Math Backwards: Part II


 

This post contains a little more technical stuff, with less explanation, than many of the posts on this blog. If there is something you don’t understand, feel free to ask about it below. Or skim it – you won’t miss out on the main idea.

In the last post, we looked at this mystery number:

We left off with a question: what is the value of this sum, written as a “regular” number?

To keep things from getting too messy, I’m going to make up a new name for the mystery number. I’m going to call it “M”: that’s a nice short name, and it reminds me of the word “mystery.”

The letter M here is an example of notation. I am choosing to represent the mystery number as M, instead of as a big fraction. This type of neatness is generally useful. The more abstract an idea, the more important it is to have a good way to put it on paper.

Unfamiliar notation can make written math look intimidating, at least until you learn what each symbol stands for. But good notation makes things clearer. An eloquent discussion of notation can be found in a classic book on problem solving, George Pólya’s How To Solve It.

Now let’s talk about M.

I have two ways to approach it, though there are certainly more out there that I didn’t think of. My first method involves some algebra.

Method Number One

Take a look at this number again.

Notice that if we peel the outermost “1+1/” off this number, we end up with another copy of M, albeit in a slightly smaller font. Because of the fractal nature of M, the bottom half of the fraction is the same as the entire number. That gives us two different ways to write the mystery number: as M, or as 1 plus 1 over M. We can write that as an equation:

 1+\frac{1}{M} = M.

By writing M in two different ways, we learned something about it. This equation means that if you take 1 plus 1 over the mystery number, you get the mystery number again.

Now, if we can find a “regular” number that satisfies this equation, we know it must be the mystery number.

Well, if 1+\frac{1}{M} and M are equal, that means they both represent the same number. They are two different ways of writing the same thing. So, if I subtract 1 from each of those terms, I’ll get a new number, but both sides will still be equal. That’s the idea behind a lot of algebraic manipulation: when two terms are equal, they represent the same number, so if you do the same thing to both of them, they will still be equal.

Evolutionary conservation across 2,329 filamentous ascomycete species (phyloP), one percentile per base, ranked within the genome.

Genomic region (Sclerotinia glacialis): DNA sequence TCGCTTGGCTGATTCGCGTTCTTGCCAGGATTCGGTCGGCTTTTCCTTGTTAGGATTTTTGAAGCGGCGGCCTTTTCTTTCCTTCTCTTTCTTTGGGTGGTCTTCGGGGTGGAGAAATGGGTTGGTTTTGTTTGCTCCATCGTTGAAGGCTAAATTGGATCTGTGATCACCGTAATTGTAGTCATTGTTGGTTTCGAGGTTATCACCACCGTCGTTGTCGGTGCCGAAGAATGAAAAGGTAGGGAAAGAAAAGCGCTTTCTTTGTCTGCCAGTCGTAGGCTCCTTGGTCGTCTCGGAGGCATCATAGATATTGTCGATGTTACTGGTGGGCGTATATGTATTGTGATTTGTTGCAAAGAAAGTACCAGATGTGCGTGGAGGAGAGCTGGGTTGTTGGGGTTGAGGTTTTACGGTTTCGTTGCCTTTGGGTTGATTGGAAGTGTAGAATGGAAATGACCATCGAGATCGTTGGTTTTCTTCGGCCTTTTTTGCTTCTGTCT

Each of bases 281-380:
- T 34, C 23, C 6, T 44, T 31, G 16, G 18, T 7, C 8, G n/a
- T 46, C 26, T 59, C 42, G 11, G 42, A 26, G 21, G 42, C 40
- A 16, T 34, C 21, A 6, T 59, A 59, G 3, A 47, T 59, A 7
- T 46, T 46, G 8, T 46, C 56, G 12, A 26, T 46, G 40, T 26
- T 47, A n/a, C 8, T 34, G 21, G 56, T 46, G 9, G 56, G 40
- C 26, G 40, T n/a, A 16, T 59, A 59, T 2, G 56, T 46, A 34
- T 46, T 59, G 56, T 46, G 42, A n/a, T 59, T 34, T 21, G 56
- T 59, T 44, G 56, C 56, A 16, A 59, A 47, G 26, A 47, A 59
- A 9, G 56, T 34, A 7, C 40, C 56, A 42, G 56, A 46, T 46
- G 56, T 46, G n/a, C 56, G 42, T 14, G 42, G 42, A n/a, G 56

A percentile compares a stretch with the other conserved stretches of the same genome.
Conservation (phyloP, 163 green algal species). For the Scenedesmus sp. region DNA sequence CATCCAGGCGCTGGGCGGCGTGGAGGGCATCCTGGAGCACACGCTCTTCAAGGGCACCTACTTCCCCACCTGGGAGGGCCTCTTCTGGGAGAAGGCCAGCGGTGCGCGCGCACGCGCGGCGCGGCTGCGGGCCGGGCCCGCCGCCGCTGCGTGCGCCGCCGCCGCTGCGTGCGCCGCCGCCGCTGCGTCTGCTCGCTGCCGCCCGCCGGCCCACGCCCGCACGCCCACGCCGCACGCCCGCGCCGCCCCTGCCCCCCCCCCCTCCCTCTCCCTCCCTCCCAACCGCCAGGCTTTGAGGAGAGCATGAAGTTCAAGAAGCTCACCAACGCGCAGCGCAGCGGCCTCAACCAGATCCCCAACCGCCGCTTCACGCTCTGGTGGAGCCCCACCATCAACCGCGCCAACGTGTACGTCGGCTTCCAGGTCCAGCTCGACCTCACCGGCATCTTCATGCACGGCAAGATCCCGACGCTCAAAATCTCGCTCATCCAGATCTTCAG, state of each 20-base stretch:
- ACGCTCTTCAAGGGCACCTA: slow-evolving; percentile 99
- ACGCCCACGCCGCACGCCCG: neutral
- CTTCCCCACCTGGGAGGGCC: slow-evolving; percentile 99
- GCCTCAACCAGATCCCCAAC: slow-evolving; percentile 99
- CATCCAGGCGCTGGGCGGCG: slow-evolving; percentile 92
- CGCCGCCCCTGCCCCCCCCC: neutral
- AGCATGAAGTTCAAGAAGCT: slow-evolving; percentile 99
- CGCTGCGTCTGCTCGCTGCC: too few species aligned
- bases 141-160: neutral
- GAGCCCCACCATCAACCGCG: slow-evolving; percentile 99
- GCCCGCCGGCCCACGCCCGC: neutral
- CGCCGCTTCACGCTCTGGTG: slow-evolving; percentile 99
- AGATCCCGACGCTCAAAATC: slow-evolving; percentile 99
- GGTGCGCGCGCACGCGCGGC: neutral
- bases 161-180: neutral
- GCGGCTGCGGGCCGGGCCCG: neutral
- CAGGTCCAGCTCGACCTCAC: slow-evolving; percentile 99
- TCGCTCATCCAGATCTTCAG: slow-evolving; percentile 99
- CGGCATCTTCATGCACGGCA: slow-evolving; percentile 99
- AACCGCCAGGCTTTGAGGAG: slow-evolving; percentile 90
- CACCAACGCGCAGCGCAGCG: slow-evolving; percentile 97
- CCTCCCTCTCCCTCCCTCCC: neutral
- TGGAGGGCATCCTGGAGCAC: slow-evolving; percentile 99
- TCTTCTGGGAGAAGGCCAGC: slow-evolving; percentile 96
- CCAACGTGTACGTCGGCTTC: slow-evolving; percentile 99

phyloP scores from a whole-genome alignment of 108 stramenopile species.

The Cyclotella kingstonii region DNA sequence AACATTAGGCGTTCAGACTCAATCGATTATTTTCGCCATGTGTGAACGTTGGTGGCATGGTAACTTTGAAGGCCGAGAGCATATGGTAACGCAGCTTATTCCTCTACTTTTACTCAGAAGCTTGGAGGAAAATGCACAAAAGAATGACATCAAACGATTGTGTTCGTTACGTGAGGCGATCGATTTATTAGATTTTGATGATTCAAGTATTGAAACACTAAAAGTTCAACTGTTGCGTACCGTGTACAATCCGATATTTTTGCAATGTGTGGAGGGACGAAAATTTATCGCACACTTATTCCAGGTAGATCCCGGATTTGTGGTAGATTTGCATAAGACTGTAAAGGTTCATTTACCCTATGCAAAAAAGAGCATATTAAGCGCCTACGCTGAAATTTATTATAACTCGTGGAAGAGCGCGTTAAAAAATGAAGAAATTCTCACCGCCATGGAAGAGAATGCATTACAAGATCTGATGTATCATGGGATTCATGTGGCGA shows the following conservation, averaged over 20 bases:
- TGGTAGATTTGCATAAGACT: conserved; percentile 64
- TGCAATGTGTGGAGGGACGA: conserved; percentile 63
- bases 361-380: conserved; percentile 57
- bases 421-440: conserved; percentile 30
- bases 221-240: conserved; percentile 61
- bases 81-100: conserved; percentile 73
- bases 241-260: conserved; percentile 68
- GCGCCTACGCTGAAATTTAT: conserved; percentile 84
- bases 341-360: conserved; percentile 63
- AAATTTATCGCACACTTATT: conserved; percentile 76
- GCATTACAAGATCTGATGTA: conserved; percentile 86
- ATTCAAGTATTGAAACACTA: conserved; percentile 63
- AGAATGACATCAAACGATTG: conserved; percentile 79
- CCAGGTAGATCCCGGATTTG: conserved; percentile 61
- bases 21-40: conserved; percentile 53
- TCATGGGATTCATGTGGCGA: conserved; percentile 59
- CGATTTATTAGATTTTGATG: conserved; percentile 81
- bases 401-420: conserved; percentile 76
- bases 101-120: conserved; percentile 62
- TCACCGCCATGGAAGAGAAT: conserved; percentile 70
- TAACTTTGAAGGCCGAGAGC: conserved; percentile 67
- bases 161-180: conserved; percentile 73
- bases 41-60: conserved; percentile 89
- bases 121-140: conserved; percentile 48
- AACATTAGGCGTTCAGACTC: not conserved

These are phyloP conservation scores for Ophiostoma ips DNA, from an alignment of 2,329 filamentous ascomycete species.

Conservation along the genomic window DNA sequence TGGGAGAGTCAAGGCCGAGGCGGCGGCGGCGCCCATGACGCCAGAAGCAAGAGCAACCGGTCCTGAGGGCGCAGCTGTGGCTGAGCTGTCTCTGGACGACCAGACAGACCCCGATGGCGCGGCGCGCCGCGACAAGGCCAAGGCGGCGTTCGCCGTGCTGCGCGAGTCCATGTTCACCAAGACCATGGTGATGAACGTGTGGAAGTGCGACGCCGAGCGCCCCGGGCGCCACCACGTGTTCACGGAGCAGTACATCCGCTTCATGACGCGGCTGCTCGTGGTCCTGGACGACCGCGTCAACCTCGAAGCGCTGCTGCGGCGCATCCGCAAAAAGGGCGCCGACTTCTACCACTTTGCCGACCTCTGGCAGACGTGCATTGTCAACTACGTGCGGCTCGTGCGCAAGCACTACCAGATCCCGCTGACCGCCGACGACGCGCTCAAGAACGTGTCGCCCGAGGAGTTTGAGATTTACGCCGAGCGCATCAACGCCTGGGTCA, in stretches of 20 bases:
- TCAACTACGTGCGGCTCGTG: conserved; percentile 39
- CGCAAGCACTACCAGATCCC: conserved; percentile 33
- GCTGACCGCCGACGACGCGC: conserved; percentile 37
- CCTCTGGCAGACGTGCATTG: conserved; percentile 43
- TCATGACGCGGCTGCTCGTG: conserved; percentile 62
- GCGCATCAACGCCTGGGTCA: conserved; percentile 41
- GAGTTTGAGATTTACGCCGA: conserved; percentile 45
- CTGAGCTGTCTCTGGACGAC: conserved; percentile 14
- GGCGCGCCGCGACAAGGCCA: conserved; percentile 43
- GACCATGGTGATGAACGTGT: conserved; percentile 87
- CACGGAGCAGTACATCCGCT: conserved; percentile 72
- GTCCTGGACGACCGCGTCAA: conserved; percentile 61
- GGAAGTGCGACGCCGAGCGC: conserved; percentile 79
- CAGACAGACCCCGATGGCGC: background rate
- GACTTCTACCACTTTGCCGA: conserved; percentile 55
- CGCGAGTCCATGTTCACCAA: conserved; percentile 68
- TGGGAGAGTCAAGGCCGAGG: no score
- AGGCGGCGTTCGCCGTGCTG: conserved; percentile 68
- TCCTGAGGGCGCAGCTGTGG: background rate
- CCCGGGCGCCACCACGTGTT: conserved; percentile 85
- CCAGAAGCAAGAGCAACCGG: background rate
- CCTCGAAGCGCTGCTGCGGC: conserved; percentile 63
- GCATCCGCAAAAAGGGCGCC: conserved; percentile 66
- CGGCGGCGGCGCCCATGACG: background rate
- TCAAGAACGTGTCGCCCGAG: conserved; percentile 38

1+\frac{1}{M}-1= M-1.

Now, 1+\frac{1}{M}-1 is the same as \frac{1}{M}. So,

 \frac{1}{M} = M-1.

Since these two terms are equal, we can multiply each by M and again get two equal terms. So,

 M \times \frac{1}{M} = M \times (M-1).

Multiply this out, and the M’s on the left cancel. On the right side, we multiply everything in the parenthesis by M. So,

1=M^2-M.

We still don’t know which number makes this true, but the equation is starting to look workable. Now, subtract 1 from both sides again.

 0 = M^2-M-1 .

This is a special type of equation called a quadratic equation, and it has a 0 on one side. Using something called the quadratic formula, which I will not explain in depth right now (though it does have good reasons behind it if you want to learn about it!), we find

 M=\frac{1+\sqrt{5}}{2} .

Hmm, that’s interesting.

Before we talk about why that’s interesting, let’s take a different perspective on this number.

Method Number Two

Let’s look at a number that’s similar to the one we’re interested in: 1+\frac{1}{1+\frac{1}{1}}. It almost looks like a mini-version of M, but it’s not quite the same, because it stops repeating itself pretty quickly. There is no “…” in this number.

First, let’s look at the fraction in the second term of the denominator: \frac{1}{1}. This is equal to 1.

Next, the denominator as a whole: 1+\frac{1}{1} is equal to \frac{2}{1}, or 2.

Finally, let’s look at the bigger fraction: 1+\frac{1}{1+\frac{1}{1}} is equal to \frac{3}{2}.